Education is the fundamental human right and there is a widespread consensus that it is the single most important investment that can lead to a greater social and financial mobility for an individual. Yet, globally there are a staggering 61 million primary-aged children out of school . Progress in reducing this number has stalled for the first time since 2002 because of decreasing aids, according to UNESCO Institute for Statistics and Education for All Global Monitoring Report 
Several successful attempts have been made to address the issue of accessibility and engagement. One such attempt in the United States is Khan Academy that reinvented education. The brainchild of Salman Khan, this online platform became popular by delivering content via mainstream consumption channels like Youtube. Khan Academy used the most basic tools to make education accessible to millions at a fraction of cost. It disrupted the traditional model of ICTs in Education by doing the pilot implementation on web - an implementation that instantly viral.
There are lessons that can be drawn from Khan Academy’s implementation for many online MOOC (Massive Open Online Courses) and can be applied to ICTs in EdTech for developing nations. Shikkhok.com is an example of a successful MOOC for Bangladesh and India. Shikkhokh started with a basic goal of providing quality education at low cost for students in rural Bangladesh and India. It delivers the course content in local language (thus reducing one of the accessibility issues). Shikkhok.com has spent only $15, but yet reached 20,000+ students, at a cost of only US $0.00075/student (about 6 Bangladeshi paisa per student).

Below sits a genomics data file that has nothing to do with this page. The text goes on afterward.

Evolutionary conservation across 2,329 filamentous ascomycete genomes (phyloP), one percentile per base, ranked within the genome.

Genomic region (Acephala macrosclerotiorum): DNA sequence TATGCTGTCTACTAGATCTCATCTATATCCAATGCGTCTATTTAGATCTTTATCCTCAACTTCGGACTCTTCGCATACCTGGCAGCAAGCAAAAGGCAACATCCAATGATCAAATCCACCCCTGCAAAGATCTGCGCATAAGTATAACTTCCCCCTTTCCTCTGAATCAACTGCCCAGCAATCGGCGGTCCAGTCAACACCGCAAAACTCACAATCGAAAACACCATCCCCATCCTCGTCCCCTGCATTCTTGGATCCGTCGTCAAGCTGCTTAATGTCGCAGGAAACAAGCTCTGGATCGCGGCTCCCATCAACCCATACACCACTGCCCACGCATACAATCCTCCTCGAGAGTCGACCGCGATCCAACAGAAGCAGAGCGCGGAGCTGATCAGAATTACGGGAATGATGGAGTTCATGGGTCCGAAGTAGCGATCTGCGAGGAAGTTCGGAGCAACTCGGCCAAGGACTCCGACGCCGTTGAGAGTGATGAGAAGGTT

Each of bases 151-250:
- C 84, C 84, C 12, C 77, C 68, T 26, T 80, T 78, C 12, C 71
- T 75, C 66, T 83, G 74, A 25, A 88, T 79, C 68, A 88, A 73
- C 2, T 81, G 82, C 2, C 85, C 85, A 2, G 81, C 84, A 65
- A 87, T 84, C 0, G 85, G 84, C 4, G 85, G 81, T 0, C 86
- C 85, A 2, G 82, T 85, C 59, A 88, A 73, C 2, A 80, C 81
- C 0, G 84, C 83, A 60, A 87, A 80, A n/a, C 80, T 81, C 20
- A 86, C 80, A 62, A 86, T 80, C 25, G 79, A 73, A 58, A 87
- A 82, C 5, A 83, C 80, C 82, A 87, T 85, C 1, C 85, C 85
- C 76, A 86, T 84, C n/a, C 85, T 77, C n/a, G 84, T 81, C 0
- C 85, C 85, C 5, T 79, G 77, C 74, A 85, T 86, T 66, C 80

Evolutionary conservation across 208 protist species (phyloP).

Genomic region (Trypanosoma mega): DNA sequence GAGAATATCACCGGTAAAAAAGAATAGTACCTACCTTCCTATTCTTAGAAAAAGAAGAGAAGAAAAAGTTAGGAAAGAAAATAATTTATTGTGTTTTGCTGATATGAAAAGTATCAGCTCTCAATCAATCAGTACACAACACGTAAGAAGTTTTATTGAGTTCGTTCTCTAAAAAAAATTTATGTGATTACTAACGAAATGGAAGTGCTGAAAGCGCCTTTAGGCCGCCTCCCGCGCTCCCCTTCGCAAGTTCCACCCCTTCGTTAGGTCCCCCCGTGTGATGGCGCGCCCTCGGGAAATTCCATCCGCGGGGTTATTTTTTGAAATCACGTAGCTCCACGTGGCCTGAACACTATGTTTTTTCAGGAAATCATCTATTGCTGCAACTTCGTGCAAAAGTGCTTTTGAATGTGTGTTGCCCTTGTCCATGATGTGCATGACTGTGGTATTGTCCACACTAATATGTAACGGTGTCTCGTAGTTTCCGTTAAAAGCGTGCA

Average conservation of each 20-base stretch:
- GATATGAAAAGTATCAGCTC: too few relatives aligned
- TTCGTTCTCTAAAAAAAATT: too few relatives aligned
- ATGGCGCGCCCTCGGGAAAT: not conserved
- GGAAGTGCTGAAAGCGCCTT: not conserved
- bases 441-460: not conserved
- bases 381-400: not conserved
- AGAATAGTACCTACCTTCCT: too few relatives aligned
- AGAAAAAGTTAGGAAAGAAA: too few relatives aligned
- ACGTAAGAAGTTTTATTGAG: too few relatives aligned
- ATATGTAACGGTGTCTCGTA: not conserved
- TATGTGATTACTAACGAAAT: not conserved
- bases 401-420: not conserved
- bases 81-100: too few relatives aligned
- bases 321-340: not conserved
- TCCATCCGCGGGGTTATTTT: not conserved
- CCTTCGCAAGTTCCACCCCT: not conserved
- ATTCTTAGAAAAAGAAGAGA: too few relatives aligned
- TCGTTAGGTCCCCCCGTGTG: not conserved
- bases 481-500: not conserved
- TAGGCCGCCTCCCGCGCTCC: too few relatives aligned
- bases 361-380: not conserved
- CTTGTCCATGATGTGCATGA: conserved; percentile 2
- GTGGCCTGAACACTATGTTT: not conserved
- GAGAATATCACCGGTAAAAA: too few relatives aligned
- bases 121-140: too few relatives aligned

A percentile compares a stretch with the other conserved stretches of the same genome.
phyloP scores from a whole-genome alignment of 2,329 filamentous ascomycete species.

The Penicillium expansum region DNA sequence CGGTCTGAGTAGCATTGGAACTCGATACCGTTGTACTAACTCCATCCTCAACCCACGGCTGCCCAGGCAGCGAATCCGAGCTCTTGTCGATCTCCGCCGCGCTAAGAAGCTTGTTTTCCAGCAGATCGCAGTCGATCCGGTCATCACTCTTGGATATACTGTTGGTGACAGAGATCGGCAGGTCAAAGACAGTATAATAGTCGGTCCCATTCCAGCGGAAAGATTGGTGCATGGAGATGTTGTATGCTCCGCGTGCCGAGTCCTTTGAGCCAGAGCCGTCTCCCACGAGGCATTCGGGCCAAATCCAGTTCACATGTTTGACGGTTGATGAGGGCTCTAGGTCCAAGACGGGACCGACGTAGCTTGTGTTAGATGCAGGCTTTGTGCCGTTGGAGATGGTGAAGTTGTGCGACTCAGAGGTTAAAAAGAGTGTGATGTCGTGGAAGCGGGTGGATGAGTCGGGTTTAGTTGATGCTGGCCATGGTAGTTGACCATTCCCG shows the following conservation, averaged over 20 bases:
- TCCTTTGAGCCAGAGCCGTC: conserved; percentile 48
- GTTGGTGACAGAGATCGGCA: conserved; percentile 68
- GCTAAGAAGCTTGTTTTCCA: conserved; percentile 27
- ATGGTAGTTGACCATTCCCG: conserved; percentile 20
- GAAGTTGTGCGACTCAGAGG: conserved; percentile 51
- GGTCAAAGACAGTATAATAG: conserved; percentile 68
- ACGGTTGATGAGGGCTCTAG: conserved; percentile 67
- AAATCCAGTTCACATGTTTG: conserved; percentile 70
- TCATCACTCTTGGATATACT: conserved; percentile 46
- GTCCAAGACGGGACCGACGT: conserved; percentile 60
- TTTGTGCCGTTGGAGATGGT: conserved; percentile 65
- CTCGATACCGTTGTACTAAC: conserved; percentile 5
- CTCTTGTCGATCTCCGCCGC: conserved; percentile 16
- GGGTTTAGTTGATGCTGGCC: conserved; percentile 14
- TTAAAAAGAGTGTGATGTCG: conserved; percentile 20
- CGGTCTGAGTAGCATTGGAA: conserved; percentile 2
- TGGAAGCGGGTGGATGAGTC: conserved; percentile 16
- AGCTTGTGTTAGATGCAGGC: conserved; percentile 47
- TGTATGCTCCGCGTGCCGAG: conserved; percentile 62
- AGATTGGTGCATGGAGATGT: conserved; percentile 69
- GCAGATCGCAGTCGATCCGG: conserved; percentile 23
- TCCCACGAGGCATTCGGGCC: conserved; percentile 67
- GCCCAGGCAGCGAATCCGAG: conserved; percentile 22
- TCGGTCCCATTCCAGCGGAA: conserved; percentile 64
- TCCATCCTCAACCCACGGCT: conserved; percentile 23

Shikhokh’s success story have started to register the effect MOOC phenomenon with policy makers. And Shikhokh has proven that MOOCs can be harnessed to disrupt existing EdTech solutions for developing nations. MOOC’s viral nature has the power to reach millions of people at a given time.I think MOOCs have the potential to transform the “bottom of pyramid” in education for developing nations. However, before using MOOCs as swiss army knife, we need to evaluate key issues like infrastructure readiness, relevance of course content for the local job market, and usage of local language for instruction.
 http://www.globaleducationfirst.org/images/Education_First_Infographic_section-2.jpg http://www.uis.unesco.org/Education/Documents/fs-25-out-of-school-children-en.pdf Mishra, Sanjaya. "The E-Learning Bandwagon: Politics, Policies and Pedagogy." National Seminar on" Choice and Use of ICTs in ODL: Impacts, Strategies and Future Prospects" organized by GRADE, Dr. BR Ambedkar Open University, Hyderabad on. 2007. http://www.quora.com/Survey-Questions/What-is-one-accomplishment-you-are-most-proud-of/answer/Ragib-Hasan